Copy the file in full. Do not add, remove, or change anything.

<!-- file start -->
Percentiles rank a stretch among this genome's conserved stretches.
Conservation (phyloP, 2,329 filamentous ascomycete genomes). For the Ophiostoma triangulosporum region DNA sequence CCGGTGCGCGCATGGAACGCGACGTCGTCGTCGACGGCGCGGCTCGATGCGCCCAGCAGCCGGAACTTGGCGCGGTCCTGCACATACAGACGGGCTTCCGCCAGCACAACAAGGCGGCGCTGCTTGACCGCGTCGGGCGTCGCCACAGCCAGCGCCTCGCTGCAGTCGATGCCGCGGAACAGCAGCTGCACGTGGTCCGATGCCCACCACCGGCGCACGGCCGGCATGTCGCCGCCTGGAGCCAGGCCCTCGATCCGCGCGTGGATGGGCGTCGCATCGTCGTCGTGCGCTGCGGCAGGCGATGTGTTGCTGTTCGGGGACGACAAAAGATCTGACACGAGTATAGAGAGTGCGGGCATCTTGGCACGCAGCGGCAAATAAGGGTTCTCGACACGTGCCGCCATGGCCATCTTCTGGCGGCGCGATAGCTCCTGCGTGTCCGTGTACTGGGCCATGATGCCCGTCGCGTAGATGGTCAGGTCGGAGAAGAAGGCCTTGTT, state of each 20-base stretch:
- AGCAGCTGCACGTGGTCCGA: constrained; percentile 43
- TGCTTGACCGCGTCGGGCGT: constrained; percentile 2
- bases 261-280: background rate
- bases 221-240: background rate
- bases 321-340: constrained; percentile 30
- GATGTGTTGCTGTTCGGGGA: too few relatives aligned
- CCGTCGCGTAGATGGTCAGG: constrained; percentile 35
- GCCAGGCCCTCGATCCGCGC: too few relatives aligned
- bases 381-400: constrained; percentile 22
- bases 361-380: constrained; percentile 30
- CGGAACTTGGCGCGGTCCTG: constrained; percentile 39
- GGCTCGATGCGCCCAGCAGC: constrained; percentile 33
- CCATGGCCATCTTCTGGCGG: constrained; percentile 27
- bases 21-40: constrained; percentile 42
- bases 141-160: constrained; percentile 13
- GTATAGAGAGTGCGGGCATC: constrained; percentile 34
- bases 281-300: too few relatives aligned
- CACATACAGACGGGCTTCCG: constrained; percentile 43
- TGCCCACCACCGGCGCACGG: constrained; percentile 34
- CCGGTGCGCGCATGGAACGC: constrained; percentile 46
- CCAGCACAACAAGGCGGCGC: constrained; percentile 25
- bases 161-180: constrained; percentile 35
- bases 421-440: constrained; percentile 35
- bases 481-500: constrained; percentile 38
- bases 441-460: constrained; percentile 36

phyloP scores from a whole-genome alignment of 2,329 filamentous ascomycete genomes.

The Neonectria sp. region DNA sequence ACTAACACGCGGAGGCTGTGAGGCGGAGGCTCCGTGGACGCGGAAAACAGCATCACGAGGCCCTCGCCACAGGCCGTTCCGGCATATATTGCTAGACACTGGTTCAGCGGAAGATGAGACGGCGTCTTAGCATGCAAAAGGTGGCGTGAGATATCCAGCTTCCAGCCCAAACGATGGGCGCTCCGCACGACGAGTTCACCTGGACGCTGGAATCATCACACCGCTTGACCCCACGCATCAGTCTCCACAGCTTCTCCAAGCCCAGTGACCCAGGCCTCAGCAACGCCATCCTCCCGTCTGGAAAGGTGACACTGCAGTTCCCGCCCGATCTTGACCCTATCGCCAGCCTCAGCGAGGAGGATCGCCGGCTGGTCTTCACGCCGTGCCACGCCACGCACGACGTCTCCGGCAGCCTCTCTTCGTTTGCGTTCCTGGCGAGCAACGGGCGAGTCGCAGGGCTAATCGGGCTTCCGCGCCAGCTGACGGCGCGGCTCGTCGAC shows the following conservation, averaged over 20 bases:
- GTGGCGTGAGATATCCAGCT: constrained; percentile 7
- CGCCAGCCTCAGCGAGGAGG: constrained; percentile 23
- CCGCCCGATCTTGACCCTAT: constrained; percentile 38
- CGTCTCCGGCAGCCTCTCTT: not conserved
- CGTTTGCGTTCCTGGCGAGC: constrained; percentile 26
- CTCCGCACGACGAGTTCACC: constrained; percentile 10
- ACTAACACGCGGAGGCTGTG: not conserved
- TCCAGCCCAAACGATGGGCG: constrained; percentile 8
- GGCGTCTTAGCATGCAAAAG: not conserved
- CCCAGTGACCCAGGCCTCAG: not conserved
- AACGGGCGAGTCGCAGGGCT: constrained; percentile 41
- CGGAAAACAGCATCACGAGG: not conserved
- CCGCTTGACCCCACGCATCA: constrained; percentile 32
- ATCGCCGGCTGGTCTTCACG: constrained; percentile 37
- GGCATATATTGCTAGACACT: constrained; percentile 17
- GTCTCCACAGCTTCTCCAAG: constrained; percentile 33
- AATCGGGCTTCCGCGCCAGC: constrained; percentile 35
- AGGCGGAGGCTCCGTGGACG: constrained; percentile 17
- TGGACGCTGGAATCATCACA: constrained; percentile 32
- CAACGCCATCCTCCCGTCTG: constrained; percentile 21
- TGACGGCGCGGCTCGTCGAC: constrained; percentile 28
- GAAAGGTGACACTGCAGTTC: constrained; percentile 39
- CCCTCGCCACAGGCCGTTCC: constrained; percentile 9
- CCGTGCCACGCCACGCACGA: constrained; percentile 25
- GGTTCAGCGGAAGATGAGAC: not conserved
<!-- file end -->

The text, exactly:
Percentiles rank a stretch among this genome's conserved stretches.
Conservation (phyloP, 2,329 filamentous ascomycete genomes). For the Ophiostoma triangulosporum region DNA sequence CCGGTGCGCGCATGGAACGCGACGTCGTCGTCGACGGCGCGGCTCGATGCGCCCAGCAGCCGGAACTTGGCGCGGTCCTGCACATACAGACGGGCTTCCGCCAGCACAACAAGGCGGCGCTGCTTGACCGCGTCGGGCGTCGCCACAGCCAGCGCCTCGCTGCAGTCGATGCCGCGGAACAGCAGCTGCACGTGGTCCGATGCCCACCACCGGCGCACGGCCGGCATGTCGCCGCCTGGAGCCAGGCCCTCGATCCGCGCGTGGATGGGCGTCGCATCGTCGTCGTGCGCTGCGGCAGGCGATGTGTTGCTGTTCGGGGACGACAAAAGATCTGACACGAGTATAGAGAGTGCGGGCATCTTGGCACGCAGCGGCAAATAAGGGTTCTCGACACGTGCCGCCATGGCCATCTTCTGGCGGCGCGATAGCTCCTGCGTGTCCGTGTACTGGGCCATGATGCCCGTCGCGTAGATGGTCAGGTCGGAGAAGAAGGCCTTGTT, state of each 20-base stretch:
- AGCAGCTGCACGTGGTCCGA: constrained; percentile 43
- TGCTTGACCGCGTCGGGCGT: constrained; percentile 2
- bases 261-280: background rate
- bases 221-240: background rate
- bases 321-340: constrained; percentile 30
- GATGTGTTGCTGTTCGGGGA: too few relatives aligned
- CCGTCGCGTAGATGGTCAGG: constrained; percentile 35
- GCCAGGCCCTCGATCCGCGC: too few relatives aligned
- bases 381-400: constrained; percentile 22
- bases 361-380: constrained; percentile 30
- CGGAACTTGGCGCGGTCCTG: constrained; percentile 39
- GGCTCGATGCGCCCAGCAGC: constrained; percentile 33
- CCATGGCCATCTTCTGGCGG: constrained; percentile 27
- bases 21-40: constrained; percentile 42
- bases 141-160: constrained; percentile 13
- GTATAGAGAGTGCGGGCATC: constrained; percentile 34
- bases 281-300: too few relatives aligned
- CACATACAGACGGGCTTCCG: constrained; percentile 43
- TGCCCACCACCGGCGCACGG: constrained; percentile 34
- CCGGTGCGCGCATGGAACGC: constrained; percentile 46
- CCAGCACAACAAGGCGGCGC: constrained; percentile 25
- bases 161-180: constrained; percentile 35
- bases 421-440: constrained; percentile 35
- bases 481-500: constrained; percentile 38
- bases 441-460: constrained; percentile 36

phyloP scores from a whole-genome alignment of 2,329 filamentous ascomycete genomes.

The Neonectria sp. region DNA sequence ACTAACACGCGGAGGCTGTGAGGCGGAGGCTCCGTGGACGCGGAAAACAGCATCACGAGGCCCTCGCCACAGGCCGTTCCGGCATATATTGCTAGACACTGGTTCAGCGGAAGATGAGACGGCGTCTTAGCATGCAAAAGGTGGCGTGAGATATCCAGCTTCCAGCCCAAACGATGGGCGCTCCGCACGACGAGTTCACCTGGACGCTGGAATCATCACACCGCTTGACCCCACGCATCAGTCTCCACAGCTTCTCCAAGCCCAGTGACCCAGGCCTCAGCAACGCCATCCTCCCGTCTGGAAAGGTGACACTGCAGTTCCCGCCCGATCTTGACCCTATCGCCAGCCTCAGCGAGGAGGATCGCCGGCTGGTCTTCACGCCGTGCCACGCCACGCACGACGTCTCCGGCAGCCTCTCTTCGTTTGCGTTCCTGGCGAGCAACGGGCGAGTCGCAGGGCTAATCGGGCTTCCGCGCCAGCTGACGGCGCGGCTCGTCGAC shows the following conservation, averaged over 20 bases:
- GTGGCGTGAGATATCCAGCT: constrained; percentile 7
- CGCCAGCCTCAGCGAGGAGG: constrained; percentile 23
- CCGCCCGATCTTGACCCTAT: constrained; percentile 38
- CGTCTCCGGCAGCCTCTCTT: not conserved
- CGTTTGCGTTCCTGGCGAGC: constrained; percentile 26
- CTCCGCACGACGAGTTCACC: constrained; percentile 10
- ACTAACACGCGGAGGCTGTG: not conserved
- TCCAGCCCAAACGATGGGCG: constrained; percentile 8
- GGCGTCTTAGCATGCAAAAG: not conserved
- CCCAGTGACCCAGGCCTCAG: not conserved
- AACGGGCGAGTCGCAGGGCT: constrained; percentile 41
- CGGAAAACAGCATCACGAGG: not conserved
- CCGCTTGACCCCACGCATCA: constrained; percentile 32
- ATCGCCGGCTGGTCTTCACG: constrained; percentile 37
- GGCATATATTGCTAGACACT: constrained; percentile 17
- GTCTCCACAGCTTCTCCAAG: constrained; percentile 33
- AATCGGGCTTCCGCGCCAGC: constrained; percentile 35
- AGGCGGAGGCTCCGTGGACG: constrained; percentile 17
- TGGACGCTGGAATCATCACA: constrained; percentile 32
- CAACGCCATCCTCCCGTCTG: constrained; percentile 21
- TGACGGCGCGGCTCGTCGAC: constrained; percentile 28
- GAAAGGTGACACTGCAGTTC: constrained; percentile 39
- CCCTCGCCACAGGCCGTTCC: constrained; percentile 9
- CCGTGCCACGCCACGCACGA: constrained; percentile 25
- GGTTCAGCGGAAGATGAGAC: not conserved